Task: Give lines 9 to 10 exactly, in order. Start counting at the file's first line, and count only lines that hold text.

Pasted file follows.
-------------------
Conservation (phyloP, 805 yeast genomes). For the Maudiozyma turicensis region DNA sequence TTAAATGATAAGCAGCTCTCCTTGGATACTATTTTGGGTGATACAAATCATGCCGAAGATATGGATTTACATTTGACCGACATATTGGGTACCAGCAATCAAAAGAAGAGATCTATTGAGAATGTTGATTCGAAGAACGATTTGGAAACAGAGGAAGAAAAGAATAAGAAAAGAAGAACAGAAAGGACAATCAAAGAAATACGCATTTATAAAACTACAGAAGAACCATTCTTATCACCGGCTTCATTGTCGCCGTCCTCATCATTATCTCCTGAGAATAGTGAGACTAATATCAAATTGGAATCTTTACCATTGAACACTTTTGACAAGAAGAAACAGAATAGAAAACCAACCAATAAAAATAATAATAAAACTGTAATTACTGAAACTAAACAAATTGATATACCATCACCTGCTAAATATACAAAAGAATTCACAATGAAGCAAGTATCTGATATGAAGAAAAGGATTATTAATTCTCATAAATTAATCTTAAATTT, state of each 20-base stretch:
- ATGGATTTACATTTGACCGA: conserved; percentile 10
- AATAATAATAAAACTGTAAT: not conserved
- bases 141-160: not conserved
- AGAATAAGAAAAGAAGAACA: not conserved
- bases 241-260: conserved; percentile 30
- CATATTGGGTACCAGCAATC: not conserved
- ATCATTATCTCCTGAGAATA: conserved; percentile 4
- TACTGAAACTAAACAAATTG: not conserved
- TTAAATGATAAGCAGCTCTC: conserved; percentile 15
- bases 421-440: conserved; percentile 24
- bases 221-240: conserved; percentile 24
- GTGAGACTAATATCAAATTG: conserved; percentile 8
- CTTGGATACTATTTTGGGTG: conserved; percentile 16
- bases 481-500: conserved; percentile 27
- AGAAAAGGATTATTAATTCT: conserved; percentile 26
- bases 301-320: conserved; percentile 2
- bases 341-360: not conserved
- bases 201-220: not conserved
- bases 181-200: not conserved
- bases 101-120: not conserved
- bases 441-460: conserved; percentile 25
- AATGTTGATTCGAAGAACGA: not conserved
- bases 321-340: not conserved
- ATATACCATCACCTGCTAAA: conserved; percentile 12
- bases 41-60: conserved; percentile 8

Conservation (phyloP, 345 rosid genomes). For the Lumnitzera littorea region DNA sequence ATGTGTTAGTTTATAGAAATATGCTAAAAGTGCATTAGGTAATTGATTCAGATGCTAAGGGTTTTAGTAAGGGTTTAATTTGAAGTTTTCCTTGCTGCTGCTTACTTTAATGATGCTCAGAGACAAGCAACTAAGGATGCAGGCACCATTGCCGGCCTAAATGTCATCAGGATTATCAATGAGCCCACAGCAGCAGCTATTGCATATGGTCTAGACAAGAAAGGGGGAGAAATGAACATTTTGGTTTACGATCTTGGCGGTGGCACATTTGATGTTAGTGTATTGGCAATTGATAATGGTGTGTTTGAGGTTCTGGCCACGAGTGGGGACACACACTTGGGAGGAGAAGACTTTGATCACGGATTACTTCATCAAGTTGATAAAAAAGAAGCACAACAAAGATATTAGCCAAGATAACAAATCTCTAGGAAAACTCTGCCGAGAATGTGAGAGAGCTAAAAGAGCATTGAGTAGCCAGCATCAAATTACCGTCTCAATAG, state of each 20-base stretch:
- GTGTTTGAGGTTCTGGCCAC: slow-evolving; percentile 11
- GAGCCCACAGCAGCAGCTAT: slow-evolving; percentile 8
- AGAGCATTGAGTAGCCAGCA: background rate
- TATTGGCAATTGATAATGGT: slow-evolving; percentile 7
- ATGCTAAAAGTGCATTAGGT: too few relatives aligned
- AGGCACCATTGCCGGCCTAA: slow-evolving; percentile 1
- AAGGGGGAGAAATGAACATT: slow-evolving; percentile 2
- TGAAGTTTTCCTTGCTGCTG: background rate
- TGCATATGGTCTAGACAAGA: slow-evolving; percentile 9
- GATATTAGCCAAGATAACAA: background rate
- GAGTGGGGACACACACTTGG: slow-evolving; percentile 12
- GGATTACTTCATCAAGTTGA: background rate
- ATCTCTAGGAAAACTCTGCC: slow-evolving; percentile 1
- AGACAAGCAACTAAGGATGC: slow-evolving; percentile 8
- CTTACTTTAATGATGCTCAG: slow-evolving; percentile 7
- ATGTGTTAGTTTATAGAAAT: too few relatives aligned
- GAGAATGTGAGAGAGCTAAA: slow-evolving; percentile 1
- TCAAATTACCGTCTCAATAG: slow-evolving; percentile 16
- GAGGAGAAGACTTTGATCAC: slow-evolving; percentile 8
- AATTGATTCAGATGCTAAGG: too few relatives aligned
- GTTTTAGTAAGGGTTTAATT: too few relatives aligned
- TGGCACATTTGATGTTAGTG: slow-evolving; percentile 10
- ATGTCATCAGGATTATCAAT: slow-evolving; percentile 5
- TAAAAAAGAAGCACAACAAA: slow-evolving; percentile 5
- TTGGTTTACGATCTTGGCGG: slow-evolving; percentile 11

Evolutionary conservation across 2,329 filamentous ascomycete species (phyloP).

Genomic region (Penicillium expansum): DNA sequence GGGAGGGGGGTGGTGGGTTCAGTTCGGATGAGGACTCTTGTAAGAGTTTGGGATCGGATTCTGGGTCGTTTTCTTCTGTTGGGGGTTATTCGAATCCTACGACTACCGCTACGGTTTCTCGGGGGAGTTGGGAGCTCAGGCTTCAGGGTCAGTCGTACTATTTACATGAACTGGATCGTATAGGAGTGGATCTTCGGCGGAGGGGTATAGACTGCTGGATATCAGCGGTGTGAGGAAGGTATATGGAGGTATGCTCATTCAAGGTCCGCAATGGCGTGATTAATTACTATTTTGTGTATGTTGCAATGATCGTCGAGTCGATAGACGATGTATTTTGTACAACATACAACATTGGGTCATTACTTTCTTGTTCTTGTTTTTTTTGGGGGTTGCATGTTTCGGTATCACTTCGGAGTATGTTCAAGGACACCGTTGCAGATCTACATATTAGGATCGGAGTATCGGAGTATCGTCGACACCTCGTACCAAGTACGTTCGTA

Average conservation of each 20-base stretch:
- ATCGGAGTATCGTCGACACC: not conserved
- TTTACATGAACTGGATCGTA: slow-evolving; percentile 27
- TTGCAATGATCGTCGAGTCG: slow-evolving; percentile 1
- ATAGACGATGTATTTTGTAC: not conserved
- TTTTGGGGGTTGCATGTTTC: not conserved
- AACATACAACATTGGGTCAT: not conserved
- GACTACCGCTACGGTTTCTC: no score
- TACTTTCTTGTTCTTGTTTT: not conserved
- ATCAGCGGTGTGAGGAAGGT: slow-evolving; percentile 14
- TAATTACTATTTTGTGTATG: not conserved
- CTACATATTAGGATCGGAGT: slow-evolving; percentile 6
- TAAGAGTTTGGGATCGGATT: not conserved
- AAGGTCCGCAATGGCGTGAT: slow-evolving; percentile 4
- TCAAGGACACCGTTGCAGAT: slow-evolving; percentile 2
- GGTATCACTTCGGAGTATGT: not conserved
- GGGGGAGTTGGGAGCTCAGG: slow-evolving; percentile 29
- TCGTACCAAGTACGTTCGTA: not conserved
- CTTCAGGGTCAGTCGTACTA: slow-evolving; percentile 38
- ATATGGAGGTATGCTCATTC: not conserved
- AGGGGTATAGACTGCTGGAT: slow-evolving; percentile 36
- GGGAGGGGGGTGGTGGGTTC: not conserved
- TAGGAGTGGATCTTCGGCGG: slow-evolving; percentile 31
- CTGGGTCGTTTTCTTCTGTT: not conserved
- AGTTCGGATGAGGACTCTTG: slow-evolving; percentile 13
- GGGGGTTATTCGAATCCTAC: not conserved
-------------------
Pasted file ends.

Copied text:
- TACTGAAACTAAACAAATTG: not conserved
- TTAAATGATAAGCAGCTCTC: conserved; percentile 15